In light of the international successes of many leading British independent schools and universities, many UK education institutions are considering overseas expansion. The question is, where to start and what issues your institution needs to consider throughout the process?

Can you expand internationally?

The first thing to consider is whether the UK institution’s existing constitution allows for overseas expansion. For instance, it may be that the UK institution’s objects state that it will provide, or be involved in the provision or support of a school or schools within a certain geographic area. These objects may therefore need to be amended (or even removed) before the expansion process begins.

How do you expand internationally?

Once it is established that the UK institution is permitted to expand overseas – or steps have been taken to amend its constitution - the structure of the venture needs to be decided. It is prudent to set up a separate legal entity, in order for the UK institution to manage the risk and liabilities attaching to the proposed venture.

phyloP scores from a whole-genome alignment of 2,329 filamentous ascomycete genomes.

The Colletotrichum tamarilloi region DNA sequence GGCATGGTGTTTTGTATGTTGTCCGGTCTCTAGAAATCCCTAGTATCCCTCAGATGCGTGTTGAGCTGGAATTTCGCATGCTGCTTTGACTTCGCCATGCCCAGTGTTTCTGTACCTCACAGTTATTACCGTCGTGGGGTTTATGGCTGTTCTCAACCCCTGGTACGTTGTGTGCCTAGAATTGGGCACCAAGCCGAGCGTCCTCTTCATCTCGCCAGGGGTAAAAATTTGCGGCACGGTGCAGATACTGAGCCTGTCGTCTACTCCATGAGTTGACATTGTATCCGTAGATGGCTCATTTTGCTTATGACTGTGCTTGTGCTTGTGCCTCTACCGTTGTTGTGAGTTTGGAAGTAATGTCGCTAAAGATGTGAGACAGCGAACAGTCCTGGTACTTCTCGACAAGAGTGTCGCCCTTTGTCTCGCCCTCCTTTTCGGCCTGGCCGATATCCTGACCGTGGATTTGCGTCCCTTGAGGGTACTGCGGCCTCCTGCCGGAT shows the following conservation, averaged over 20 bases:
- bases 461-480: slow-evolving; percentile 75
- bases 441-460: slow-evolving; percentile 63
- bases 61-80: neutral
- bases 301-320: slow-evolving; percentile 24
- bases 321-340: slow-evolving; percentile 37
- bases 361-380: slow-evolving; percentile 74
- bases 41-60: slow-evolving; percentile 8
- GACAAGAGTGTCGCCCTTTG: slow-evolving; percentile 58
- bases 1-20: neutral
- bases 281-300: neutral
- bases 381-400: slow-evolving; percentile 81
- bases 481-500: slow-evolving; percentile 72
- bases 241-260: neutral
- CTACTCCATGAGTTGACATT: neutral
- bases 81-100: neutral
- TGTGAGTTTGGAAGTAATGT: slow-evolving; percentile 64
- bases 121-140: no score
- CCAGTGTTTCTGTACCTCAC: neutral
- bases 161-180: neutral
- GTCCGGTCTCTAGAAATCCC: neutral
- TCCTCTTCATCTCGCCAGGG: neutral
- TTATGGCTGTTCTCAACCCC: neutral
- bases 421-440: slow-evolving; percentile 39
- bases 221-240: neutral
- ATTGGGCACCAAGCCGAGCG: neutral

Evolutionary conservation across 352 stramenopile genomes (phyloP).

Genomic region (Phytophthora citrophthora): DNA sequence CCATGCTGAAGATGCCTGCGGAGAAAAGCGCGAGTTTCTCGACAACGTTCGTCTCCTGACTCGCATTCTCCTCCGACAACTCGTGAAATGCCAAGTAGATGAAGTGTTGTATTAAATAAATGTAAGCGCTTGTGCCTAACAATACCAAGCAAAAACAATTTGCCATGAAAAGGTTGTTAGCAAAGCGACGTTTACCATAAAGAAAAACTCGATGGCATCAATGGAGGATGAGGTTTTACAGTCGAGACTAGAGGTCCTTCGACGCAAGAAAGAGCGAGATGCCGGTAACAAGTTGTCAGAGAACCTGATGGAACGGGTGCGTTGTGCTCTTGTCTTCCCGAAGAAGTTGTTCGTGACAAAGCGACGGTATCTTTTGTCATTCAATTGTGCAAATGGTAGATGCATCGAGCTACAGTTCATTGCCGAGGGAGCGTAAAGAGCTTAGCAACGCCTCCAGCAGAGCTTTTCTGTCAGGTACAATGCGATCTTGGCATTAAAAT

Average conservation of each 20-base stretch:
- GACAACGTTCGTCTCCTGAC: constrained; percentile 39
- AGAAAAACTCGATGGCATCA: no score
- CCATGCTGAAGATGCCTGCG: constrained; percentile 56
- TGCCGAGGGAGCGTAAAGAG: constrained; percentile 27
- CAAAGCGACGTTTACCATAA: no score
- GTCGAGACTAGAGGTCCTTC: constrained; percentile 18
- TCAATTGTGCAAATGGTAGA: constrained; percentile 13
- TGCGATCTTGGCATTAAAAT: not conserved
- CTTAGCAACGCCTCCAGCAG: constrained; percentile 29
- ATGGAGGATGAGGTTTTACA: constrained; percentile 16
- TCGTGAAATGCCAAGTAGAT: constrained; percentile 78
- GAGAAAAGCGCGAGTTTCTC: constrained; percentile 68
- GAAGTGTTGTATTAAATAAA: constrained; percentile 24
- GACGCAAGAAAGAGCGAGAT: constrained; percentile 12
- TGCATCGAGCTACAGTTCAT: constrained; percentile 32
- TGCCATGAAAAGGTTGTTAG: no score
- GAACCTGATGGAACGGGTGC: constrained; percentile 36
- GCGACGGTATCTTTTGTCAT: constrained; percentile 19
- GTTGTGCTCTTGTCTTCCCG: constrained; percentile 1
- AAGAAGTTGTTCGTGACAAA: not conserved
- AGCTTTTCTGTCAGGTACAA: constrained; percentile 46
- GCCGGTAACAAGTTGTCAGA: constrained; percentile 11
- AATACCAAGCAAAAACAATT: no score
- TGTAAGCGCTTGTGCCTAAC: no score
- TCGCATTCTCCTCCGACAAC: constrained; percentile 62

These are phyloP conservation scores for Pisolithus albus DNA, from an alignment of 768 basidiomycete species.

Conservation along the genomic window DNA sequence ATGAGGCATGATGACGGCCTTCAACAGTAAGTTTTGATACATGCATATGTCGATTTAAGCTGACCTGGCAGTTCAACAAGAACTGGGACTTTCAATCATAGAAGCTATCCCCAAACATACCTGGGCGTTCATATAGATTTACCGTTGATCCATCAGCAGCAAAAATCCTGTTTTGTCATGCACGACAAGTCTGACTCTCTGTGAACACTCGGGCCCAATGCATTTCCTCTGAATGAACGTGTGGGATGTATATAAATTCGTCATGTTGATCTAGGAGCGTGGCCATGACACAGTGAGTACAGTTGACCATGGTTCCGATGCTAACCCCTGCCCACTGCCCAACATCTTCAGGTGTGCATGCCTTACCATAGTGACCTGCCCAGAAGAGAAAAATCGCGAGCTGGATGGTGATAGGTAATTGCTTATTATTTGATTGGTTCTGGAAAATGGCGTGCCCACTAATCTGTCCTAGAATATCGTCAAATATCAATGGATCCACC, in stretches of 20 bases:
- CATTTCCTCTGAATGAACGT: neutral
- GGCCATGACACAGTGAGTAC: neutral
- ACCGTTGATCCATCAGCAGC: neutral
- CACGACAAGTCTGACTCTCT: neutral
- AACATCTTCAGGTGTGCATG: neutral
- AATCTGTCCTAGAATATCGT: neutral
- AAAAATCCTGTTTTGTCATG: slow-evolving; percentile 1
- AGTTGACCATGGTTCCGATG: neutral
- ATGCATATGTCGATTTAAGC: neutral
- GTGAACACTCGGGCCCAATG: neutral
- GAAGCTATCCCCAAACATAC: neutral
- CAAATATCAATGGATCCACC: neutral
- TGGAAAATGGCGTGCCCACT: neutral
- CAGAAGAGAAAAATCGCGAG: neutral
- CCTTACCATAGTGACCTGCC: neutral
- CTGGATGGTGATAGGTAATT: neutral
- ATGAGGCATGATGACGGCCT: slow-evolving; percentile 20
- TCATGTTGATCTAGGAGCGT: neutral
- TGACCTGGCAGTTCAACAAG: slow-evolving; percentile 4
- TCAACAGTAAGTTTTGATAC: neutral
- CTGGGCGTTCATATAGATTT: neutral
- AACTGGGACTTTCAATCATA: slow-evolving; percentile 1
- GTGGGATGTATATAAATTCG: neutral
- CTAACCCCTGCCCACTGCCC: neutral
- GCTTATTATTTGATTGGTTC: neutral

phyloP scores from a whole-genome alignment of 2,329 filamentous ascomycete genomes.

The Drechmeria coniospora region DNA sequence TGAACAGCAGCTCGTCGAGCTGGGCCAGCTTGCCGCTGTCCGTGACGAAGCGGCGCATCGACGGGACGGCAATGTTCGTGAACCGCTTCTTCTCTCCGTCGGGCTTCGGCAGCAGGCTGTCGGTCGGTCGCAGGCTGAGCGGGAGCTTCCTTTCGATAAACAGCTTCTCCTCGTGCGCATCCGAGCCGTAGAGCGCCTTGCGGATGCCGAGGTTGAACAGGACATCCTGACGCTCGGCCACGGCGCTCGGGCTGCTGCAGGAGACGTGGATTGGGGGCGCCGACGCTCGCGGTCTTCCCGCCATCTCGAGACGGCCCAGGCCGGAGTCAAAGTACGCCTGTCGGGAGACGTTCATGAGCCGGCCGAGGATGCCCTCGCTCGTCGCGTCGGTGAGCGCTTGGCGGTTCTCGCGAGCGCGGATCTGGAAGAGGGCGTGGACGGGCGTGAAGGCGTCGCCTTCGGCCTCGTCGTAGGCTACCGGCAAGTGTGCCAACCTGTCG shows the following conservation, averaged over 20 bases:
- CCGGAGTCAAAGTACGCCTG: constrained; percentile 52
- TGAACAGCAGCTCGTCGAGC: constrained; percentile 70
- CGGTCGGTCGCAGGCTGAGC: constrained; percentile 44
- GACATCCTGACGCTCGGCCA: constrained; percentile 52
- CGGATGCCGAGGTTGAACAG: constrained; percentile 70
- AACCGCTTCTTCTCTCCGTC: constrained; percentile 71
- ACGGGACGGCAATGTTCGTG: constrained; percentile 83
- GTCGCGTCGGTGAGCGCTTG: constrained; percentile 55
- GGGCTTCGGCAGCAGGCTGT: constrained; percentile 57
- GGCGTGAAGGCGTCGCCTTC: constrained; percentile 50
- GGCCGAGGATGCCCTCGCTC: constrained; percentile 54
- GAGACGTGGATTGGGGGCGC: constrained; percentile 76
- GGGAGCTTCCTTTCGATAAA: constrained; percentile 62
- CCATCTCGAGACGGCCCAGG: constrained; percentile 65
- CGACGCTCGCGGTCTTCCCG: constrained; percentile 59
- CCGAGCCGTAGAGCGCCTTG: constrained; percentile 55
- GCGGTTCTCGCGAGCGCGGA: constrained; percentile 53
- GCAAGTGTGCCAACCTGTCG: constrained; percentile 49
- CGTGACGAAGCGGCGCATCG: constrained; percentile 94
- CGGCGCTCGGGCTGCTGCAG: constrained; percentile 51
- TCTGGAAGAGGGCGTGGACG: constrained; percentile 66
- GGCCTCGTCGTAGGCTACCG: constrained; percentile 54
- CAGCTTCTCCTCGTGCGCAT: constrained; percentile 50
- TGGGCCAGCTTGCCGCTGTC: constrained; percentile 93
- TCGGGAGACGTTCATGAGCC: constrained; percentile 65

The chosen structure could involve the establishment of a new subsidiary company, to participate in the international value.

In respect of any new company established, the UK institution will need to decide whether the new entity will be charitable and, if so, whether it will be a charity limited by guarantee or a Charitable Incorporated Organisation (CIO).

The differences between the two structures include the level of regulation, decision making powers, accounting obligations and borrowing opportunities. Careful consideration will need to be given to how the new company will operate initially and further down the line.

If the plan is to open a number of companies overseas, a holding company may be appropriate, both for tax structuring purposes and to separate any perceived risk from overseas activities.

Funding and external capital